Genesis 1, Adam had one command. Don't eat of the tree of the garden in the middle of the garden. Then we have family, government. By the way, self-government, you decide if you should wear a mask or not. By the way, self-government only you can decide whether you trust Christ or not. Nobody else can make that decision for you. Family government, one of the areas that was entrusted to moms and dads, education. Moms and dads, train up your children in the nurture and admonition of the Lord. So, why is it that we all as Christians take our children down to the kindergarten at the age of five, drop them off, then we pick them up when they graduate, university of 21 and we wonder why they become atheistic postmodernists? Of course they're going to, that's what they've been taught. Then we've got this realm of church government.

This, by the way, is where charity falls under. And then we've got civil government, proper and improper civil government. Civil government responsibility in any passage of Scripture, whether it's Genesis 9, when Noah got off the boat to anything that Paul wrote to Timothy or Peter wrote to the dispersed or Paul wrote to the church in Rome, the purpose of civil government is to punish evil and to protect the good that we may live peaceably in all godliness. When a government becomes evil, that is a perversion. Just as a father can become perverted or a mother can become perverted, and we aren't supposed to have unlimited submission to perversion. The Hebrew midwives in Exodus 1 told the Pharaoh, "No." Shadrach, Meshach, and Abednego told Nebuchadnezzar, "No." There are times if civil government is wrong in promoting ungodliness. The response from Governor DeSantis as it should have been many times these last three years in Florida was no, praise the Lord for proper civil government.

But I invite you all to visit our website. Everything that we teach these pastors is there and it's free. You go to the dropdown menu, you can access all of our video trainings, Bob's teaching. It's all there. We have PDF notes. We have study questions. You can use this for small group. All of it's there. Again, we have transcripts in English and Spanish. By the way we're revising this, updating it, and then we deal with tough subjects. Hey, we were talking about the Black Lives Matter riots in the middle of the Black Lives Matter riots. We were talking what Black liberation theology is. We talked about this COVID and all this nonsense. We have all this materials right there at your fingertips if you would like it. And with those remarks, God bless you. It's a privilege to be here.

Roger Marsh: Well, that was Paul Blair wrapping up his powerful presentation here on Family Talk, and we pray that his words have encouraged you to stand boldly in your faith each and every day. Now, if you missed any part of this two day presentation, remember you can listen again by visiting our website at Again, that's As we go through hard times in life and we all do, it can be easy to get weighed down with all the problems that may arise when you're going through those tough circumstances, especially uncomfortable circumstances may even seem out of your control. And that's when you need to remember the words of 1 Peter 5: 7. The New International Version reads it this way, "Cast all your anxiety on Him because He cares for you." We know that God will in fact test our faith.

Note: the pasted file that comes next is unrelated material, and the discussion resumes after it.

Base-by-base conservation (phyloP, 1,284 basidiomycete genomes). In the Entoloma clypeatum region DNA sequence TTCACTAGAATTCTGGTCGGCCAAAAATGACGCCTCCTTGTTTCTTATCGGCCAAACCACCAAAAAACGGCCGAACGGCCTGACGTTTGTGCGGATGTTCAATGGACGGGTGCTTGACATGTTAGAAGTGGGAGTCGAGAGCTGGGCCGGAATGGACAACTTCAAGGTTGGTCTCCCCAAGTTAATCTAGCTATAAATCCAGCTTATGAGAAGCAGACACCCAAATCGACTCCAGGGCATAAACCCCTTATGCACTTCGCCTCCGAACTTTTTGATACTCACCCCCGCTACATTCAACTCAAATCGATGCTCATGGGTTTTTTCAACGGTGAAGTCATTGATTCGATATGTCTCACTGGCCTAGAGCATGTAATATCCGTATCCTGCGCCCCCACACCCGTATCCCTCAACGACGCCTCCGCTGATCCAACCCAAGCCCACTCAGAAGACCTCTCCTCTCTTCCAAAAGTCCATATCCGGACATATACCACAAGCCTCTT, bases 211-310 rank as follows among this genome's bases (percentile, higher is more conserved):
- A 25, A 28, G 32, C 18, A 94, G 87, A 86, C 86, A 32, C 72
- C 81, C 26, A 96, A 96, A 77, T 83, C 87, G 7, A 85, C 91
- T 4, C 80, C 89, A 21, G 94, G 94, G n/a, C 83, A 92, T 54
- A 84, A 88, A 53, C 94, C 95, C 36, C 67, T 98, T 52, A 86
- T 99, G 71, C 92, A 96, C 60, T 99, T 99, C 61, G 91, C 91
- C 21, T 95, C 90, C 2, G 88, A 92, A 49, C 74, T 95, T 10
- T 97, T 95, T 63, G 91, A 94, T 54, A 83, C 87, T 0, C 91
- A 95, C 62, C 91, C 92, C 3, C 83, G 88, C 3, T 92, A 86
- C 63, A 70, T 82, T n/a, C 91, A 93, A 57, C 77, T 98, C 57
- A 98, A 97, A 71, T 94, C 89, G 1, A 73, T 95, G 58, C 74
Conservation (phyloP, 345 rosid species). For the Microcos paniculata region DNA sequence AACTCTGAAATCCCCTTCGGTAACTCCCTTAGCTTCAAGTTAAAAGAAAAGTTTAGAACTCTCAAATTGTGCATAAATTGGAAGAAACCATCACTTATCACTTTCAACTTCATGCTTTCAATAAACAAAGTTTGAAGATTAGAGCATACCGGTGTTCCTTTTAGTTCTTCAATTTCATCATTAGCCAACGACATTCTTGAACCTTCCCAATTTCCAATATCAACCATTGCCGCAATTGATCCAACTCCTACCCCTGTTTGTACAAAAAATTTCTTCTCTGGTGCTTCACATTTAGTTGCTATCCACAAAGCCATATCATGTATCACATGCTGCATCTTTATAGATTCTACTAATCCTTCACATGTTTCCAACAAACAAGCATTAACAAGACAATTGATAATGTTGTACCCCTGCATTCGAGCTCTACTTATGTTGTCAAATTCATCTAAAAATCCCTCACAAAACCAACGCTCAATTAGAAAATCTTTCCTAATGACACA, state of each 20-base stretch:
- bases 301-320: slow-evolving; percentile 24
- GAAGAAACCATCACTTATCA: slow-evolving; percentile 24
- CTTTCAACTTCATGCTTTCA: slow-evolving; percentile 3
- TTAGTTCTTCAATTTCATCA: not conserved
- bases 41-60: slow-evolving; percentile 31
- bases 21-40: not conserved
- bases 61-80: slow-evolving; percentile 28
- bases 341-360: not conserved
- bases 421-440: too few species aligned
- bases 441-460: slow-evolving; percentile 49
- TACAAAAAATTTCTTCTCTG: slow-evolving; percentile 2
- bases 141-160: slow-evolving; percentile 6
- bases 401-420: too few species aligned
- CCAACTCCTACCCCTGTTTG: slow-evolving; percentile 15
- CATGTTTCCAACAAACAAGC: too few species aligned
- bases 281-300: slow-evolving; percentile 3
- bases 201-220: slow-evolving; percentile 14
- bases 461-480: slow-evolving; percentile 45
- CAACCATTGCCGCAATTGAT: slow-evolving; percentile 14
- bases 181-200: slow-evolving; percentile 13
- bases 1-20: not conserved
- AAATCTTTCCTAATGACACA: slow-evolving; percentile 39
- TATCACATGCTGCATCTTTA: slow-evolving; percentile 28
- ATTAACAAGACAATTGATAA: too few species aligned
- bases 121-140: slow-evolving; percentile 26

That's a given, but He will also allow us to experience pain and frustration, and we might never understand the tragic circumstances that He allows this side of eternity. And yet we know Scripture tells us all things can work together for our good, for those who love God and are called according to His purposes. That's why it's important during these difficult times to lean into our faith. And here at the Dr. James Dobson Family Institute, we want to walk alongside you. If you're going through a tough circumstance right now, we have some encouragement to share with you in the form of our free 10-day email series. We call it When God Doesn't Make Sense. And as you might imagine, if that title sounds familiar, these principles are based on Dr. Dobson's book featuring that same name. Once you sign up, you'll receive messages that explore the depths of hardship and examine its purpose.

All you have to do is spend a couple of minutes every day reading the wisdom of Dr. Dobson and you'll find that your faith is strengthened. Now, to sign up, it's easy to do, it's free. Just go to, there's no apostrophe necessary in the word doesn't. Again, And remember, it's also easy to order a copy of Dr. Dobson's book featuring that same title. Simply go to Well, I'm Roger Marsh, and on behalf of everyone here at the JDFI, thank you so much for making family talk a part of your day. Be sure to join us again next time right here for another edition of Dr. James Dobson's Family Talk.

Announcer: This has been a presentation of the Dr. James Dobson Family Institute.

Dr. James Dobson: Several years ago I attended a wedding ceremony at a beautiful garden setting and came away with some thoughts on child rearing.

Roger Marsh: Here's Dr. James Dobson with Family Talk.

Dr. James Dobson: My thoughts drifted on that day after the minister had instructed the groom to kiss the bride and approximately 150 colorful helium filled balloons were released into the blue California sky. Within a few seconds the balloons were scattered across the heavens. Some rising hundreds of feet overhead and others cruising toward the horizon. A few balloons struggled to clear the upper branches of the trees while the showoffs became mere pinpoints of color on their journey to the sky. How interesting, I thought, and how symbolic of children. Let's face it, some boys and girls seem to be born with more helium than others. They catch all the right breezes and they soar effortlessly to the heights. Others wobble down dangerously close to the trees. Their frantic folks run underneath, huffing and puffing to keep them airborne. It is an exhausting experience. I want to offer a word of encouragement specifically to the parents of those low-flying kids. Sometimes the child who has the greatest trouble off the ground eventually soars to the highest heights. That's why I urge you as parents not to look too quickly for the person your child will become.

Roger Marsh: To get involved, go to